The Significance of a Bamboo Gate

Trip Start Jun 03, 2006
Trip End Jun 03, 2009

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Flag of Philippines  ,
Sunday, July 29, 2007

I am sitting in the shade under a thatched roof and looking out across a sparkling aquamarine sea. At the water's edge is a breakwater and some scrubland. The shelter and shade of the bake shop where I'm sitting is reinforced by a fence of bamboo slats cut about a metre high. It's cool, comfortable and relaxing. The coffee and corn flour cake are good.
My eye is inevitably drawn to the beautiful blues of the Camotes Sea and yet as I gaze into the distance, my focus suddenly comes back to the gate not 3 metres in front of me.  It's a simple gate, using the same narrow slats of bamboo which weathering has now blackened. As I look at the water, my eye adjusts slightly to the uneven line of blue, and looking at the gate I realise that what has caught my attention is that each hand-cut strip of bamboo in the gate is a slightly different length.  In these surroundings it seems perfectly natural.  It's weird, but I can't leave it at that and I'm surprised to find myself bringing an idyllic trip carefully contemplating a bamboo gate.
It's a gate, nothing more, and yet suddenly it encapsulates the absurdity of so much that is image and precision and appearance. It really doesn't matter. Whether the gate is perfectly squared off or whitewashed doesn't make the sea any less beautiful, or protect my feet from the sun, or make the coffee taste different.
But then I ask myself, are the coffee and cake really good? I mean Starbucks and their ilk wouldn't sell them.  This experience doesn't belong in the modern world of marble-floored shopping mall consumption that we should supposedly all be striving for.  Of course, if these things are good to me, then they must be good - that's my truth, but they also reflect my positive, cheerful and relaxed state of mind.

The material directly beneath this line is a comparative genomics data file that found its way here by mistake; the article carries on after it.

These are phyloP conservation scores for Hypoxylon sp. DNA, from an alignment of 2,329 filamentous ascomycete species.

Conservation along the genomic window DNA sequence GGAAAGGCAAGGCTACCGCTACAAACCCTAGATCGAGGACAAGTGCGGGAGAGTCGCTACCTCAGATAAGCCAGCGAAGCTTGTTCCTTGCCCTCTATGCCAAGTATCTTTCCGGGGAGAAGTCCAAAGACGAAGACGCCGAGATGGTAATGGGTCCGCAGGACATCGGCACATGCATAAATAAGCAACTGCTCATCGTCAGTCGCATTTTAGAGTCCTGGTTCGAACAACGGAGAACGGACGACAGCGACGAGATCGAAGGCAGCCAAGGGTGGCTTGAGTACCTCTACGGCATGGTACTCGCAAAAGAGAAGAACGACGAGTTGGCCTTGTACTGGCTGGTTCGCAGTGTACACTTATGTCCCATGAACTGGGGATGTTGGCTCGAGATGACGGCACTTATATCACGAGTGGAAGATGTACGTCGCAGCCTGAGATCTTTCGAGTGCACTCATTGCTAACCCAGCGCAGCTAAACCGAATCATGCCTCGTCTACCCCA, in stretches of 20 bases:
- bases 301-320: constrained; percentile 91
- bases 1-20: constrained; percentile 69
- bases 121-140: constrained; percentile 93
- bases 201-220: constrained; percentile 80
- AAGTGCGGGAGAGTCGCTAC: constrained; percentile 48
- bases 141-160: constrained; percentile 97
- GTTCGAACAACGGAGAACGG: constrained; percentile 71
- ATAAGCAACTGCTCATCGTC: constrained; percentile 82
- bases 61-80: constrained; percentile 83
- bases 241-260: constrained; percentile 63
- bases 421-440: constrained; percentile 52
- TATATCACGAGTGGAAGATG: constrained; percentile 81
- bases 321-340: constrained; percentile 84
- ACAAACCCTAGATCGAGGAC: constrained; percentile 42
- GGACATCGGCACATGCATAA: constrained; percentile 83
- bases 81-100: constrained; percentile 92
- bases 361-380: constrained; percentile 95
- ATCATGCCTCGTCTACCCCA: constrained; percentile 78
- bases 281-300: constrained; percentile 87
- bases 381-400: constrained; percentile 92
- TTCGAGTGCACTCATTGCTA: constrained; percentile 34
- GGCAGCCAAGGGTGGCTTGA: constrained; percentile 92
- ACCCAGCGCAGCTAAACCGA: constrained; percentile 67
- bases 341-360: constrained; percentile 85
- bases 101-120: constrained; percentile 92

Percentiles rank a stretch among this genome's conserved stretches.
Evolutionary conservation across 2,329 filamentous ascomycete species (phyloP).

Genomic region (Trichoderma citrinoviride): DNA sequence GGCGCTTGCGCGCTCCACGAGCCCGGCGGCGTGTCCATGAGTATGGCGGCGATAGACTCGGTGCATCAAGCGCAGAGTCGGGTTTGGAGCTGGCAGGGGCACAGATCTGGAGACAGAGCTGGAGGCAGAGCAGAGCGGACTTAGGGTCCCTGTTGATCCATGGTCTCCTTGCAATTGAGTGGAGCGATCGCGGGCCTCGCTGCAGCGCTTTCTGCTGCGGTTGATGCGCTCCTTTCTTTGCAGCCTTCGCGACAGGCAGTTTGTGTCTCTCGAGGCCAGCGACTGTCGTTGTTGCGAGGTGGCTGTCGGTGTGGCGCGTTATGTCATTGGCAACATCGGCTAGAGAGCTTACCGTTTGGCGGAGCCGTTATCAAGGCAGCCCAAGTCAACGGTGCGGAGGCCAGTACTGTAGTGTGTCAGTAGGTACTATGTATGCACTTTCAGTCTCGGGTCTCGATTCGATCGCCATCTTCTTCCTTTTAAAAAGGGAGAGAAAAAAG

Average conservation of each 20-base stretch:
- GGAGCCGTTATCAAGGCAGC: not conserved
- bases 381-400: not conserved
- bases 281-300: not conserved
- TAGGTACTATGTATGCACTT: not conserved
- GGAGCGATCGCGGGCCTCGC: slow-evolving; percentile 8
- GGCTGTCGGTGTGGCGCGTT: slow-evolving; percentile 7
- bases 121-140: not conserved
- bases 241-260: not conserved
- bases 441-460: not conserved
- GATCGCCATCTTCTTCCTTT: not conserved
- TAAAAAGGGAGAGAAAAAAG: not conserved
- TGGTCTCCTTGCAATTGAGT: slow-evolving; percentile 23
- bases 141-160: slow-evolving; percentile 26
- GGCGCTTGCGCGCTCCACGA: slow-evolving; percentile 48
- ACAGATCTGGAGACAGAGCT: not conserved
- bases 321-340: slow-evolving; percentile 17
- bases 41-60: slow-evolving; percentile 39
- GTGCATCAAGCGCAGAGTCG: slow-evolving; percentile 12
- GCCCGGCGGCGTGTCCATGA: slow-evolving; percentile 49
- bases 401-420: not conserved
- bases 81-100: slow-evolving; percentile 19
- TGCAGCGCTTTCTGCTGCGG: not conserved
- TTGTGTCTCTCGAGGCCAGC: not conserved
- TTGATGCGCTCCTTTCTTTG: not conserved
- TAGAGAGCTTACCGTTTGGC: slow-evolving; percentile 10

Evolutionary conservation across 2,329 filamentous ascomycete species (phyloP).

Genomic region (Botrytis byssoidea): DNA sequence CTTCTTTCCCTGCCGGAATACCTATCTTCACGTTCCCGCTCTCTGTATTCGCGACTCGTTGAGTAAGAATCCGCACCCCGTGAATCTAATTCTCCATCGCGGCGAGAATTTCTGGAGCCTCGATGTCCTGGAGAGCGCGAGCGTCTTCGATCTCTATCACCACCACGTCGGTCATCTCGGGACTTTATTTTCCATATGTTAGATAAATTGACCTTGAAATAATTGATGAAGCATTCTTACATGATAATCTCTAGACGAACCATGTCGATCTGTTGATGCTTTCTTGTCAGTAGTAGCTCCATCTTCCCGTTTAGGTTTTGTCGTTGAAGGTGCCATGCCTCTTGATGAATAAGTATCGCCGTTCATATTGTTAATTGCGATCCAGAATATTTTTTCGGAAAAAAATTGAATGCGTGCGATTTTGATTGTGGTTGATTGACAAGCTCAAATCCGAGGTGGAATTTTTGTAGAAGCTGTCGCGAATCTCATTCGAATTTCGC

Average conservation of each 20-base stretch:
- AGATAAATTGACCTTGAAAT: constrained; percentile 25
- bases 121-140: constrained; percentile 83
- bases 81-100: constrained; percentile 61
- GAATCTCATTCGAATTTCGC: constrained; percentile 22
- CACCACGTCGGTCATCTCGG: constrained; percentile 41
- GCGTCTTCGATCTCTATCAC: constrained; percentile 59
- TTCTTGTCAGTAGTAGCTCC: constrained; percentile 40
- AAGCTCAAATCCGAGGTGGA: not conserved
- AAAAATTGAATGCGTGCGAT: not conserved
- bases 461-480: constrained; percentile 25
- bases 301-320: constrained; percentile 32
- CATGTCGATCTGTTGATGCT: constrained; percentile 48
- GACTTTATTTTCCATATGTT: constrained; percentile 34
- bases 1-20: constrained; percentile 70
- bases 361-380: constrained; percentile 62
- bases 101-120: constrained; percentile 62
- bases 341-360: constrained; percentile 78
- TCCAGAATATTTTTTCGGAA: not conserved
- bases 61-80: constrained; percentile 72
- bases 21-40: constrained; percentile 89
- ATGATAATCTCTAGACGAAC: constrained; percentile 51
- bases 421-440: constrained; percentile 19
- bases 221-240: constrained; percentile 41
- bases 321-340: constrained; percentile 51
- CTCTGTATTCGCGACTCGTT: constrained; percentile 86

In the midst of all of this introspection, there is a more serious point, which for somebody as fortunate as I have been to travel widely raises itself in the strangest guises, bamboo gates being just one. It is the unavoidable fact that there is no apparent connection between material wealth and emotional or spiritual wealth. Of course, you can make a perfectly good argument that says you can only gauge or understand a community's emotional well-being if you live within it for an extended period.  Nonetheless, let's take a superficial example right here in Poro.  Is a place where everyone smiles, nods and says hello worse off because it has a polygonally flawed bamboo gate?  Would you swap the cheerful greetings for the stony scowls of London commuters passing pristine shop entrances?
I would never dare to suggest that the folk who live on the island deserve only what they have or shouldn't enjoy more material wealth.  We have seen many people living here who would surely be classed as living in poverty by the people who dish out those types of labels.  Notwithstanding this, there is a spiritual, human wealth that is striking and dare I say enviable because it's not always there in my daily life nor in many places I have seen or lived.  It feels so nice to greet and be greeted everywhere you go. It's just a nod, a smile, or simple hello, but it makes you feel better about the day.  This isn't a case of my imagining that grass being greener either because these people have something special which is not universally enjoyed.  I hope for their sakes that they don't forget it in the quest for financial wealth.